Staffing Industry Analysts’ (SIA) “Collaboration in the Gig Economy” conference wrapped up a week ago, but the topics showcased leave us with a tremendous amount of insight to sift through. Every year, the event focuses on the innovations and advances in the staffing industry. What made the 2022 gathering different and more poignant was the industry’s reckoning of the seismic shifts that occurred in the aftermath of the pandemic. And let’s face it, everything changed: our societies, our lives, our sense of normal, and the very nature of work. In the opening keynote, SIA President Barry Asin and Research Director Brian Wallins laid out 35 trends shaping the new course of the gig economy. But in distilling and synthesizing all of that information, I detected a subtler theme that, while lurking in the counter melody of the score, began to resonate more powerfully: employers must accept that their relationship with employees may never be the same. And that’s not a bad thing.
Major Workforce Trends
“A key trend is that the gig economy is growing globally,” SIA wrote in its recap of the conference. “The keynote speakers noted it reached a record level of $5.2 trillion. Revenue in the US was $1.7 trillion.”
Another predominant topic concerned the “platformization” of everything. Temporary staffing platforms experienced a 190% growth rate in 2021 alone. However, healthcare staffing platforms have demonstrated more intense growth, with SIA intimating that this momentum could serve as a possible harbinger for other segments.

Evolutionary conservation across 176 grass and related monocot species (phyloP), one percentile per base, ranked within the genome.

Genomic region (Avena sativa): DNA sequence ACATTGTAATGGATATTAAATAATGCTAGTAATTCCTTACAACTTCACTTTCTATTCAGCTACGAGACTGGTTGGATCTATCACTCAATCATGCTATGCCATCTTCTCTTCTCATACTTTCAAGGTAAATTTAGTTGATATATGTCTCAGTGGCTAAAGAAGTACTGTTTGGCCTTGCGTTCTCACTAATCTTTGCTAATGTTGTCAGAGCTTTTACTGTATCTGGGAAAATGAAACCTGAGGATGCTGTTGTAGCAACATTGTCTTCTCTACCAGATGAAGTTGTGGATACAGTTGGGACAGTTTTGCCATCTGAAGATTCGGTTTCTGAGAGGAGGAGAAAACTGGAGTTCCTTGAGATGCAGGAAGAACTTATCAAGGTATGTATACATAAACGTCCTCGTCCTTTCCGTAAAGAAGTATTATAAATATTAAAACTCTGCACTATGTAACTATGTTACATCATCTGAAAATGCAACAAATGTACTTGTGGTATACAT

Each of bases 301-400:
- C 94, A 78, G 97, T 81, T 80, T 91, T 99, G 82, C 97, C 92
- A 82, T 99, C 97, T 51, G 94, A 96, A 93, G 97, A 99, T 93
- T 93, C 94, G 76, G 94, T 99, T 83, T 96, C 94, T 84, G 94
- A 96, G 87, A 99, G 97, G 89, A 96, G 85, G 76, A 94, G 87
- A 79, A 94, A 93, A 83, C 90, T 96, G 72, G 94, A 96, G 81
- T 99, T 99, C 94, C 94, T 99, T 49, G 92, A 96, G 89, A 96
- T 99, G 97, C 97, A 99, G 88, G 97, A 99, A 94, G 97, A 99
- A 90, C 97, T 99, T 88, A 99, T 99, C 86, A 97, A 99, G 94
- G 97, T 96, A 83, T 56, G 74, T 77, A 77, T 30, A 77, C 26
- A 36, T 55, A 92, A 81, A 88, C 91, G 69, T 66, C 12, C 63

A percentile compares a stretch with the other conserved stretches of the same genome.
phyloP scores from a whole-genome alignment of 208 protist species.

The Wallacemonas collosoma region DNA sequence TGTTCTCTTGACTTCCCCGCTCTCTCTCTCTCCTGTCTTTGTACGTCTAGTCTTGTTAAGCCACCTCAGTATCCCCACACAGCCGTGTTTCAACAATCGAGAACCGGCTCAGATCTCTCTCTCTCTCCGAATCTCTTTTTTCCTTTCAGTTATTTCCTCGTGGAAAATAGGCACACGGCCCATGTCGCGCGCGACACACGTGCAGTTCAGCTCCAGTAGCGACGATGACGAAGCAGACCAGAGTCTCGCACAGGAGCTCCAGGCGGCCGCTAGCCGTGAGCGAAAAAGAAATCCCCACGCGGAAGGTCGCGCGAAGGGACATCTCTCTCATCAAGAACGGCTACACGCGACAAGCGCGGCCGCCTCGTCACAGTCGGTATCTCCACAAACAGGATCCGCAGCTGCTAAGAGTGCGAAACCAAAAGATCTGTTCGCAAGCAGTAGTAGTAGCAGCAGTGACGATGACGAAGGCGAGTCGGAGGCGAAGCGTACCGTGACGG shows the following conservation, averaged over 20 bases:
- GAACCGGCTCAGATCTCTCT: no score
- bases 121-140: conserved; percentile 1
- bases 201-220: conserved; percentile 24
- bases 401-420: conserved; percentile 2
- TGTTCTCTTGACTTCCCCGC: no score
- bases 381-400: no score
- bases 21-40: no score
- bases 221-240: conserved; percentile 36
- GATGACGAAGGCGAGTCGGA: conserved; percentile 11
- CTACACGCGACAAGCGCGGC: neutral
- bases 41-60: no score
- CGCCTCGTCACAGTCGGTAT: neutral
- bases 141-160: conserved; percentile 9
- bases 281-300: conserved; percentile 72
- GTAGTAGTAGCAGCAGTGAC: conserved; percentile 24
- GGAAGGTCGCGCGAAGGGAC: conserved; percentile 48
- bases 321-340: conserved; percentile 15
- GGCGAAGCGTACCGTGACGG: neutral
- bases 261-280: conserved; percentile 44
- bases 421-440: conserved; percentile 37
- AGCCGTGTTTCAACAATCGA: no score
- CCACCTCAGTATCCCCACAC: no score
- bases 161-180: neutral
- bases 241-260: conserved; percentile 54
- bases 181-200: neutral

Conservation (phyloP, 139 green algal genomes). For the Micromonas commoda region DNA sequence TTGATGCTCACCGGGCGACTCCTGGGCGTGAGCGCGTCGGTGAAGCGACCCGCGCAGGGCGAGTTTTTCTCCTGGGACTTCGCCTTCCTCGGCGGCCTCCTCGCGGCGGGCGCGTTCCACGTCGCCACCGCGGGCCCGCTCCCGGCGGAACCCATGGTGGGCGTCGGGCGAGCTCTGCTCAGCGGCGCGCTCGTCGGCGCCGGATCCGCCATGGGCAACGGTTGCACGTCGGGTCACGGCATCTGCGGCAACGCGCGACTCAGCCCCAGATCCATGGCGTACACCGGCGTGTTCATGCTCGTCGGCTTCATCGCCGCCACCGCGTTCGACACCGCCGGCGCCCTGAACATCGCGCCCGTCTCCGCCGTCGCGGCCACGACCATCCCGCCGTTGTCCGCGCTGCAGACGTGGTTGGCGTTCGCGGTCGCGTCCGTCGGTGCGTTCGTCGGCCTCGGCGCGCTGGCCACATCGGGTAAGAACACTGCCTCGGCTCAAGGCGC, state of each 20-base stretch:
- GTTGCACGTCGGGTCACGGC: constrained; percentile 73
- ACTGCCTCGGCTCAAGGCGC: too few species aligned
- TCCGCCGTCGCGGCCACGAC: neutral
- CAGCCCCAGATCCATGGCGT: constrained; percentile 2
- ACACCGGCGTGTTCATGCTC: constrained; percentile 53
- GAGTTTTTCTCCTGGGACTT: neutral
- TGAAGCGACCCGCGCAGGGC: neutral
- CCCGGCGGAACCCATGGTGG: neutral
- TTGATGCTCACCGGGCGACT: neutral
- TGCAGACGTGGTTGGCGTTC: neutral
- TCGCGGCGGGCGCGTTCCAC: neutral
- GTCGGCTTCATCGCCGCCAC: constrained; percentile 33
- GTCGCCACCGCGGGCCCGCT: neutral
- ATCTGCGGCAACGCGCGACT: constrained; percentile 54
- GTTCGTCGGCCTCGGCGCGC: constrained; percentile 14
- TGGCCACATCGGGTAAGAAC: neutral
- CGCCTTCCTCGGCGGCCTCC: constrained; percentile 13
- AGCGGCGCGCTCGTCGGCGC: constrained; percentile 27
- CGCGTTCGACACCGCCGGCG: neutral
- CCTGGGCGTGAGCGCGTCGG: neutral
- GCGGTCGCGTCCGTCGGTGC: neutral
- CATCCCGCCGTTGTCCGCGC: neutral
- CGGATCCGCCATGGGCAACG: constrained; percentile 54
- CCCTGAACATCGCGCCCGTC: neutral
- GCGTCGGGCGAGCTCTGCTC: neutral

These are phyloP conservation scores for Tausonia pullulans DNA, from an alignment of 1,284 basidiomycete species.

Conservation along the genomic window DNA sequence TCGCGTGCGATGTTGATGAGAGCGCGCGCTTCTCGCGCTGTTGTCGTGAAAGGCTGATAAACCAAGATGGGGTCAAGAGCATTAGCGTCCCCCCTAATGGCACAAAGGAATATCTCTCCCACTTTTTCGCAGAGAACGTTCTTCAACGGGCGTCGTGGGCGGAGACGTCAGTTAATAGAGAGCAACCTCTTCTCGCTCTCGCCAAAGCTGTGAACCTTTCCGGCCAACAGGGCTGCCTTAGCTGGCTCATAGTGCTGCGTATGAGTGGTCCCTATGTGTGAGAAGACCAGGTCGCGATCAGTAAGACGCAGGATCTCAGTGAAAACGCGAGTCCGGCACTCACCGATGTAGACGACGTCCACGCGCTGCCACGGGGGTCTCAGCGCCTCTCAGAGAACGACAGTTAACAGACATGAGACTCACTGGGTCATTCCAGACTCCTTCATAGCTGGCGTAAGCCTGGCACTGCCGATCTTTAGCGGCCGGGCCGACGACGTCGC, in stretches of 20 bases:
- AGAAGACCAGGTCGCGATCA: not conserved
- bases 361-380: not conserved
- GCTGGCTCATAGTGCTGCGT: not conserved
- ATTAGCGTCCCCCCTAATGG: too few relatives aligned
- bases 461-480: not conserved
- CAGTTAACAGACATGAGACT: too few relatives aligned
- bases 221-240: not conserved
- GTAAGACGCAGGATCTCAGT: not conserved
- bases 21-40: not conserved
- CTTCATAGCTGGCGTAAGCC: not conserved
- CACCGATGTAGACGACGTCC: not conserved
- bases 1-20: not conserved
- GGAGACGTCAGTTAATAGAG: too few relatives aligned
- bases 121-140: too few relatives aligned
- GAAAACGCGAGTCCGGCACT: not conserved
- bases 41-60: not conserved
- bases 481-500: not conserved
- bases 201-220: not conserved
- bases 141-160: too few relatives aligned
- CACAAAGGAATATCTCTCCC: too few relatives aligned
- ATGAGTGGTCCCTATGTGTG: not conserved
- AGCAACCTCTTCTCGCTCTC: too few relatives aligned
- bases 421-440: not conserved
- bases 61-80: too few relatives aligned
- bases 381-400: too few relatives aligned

“Is healthcare just in a unique place in the staffing industry, or is it the canary in the coal mine?” Asin asked. “It’s certainly true that in healthcare staffing, the platform models have grown significantly faster than the traditional model. They’ve also grown really fast during the pandemic, let’s not mistake that at all.” The pandemic served as a catalyst for healthcare staffing platforms because recruiters couldn’t meet the heavy demand, he said. “The platforms met that demand. They grew over 317% in 2021; they’ve got 22% of the healthcare staffing market now.”
A third trend that received much attention involved the rising influence of talent in the gig economy. The pandemic forced businesses to adopt remote work arrangements with unprecedented rapidity. Workers discovered a new level of flexibility that helped them strike a genuine balance between their social lives and their jobs — without sacrificing productivity.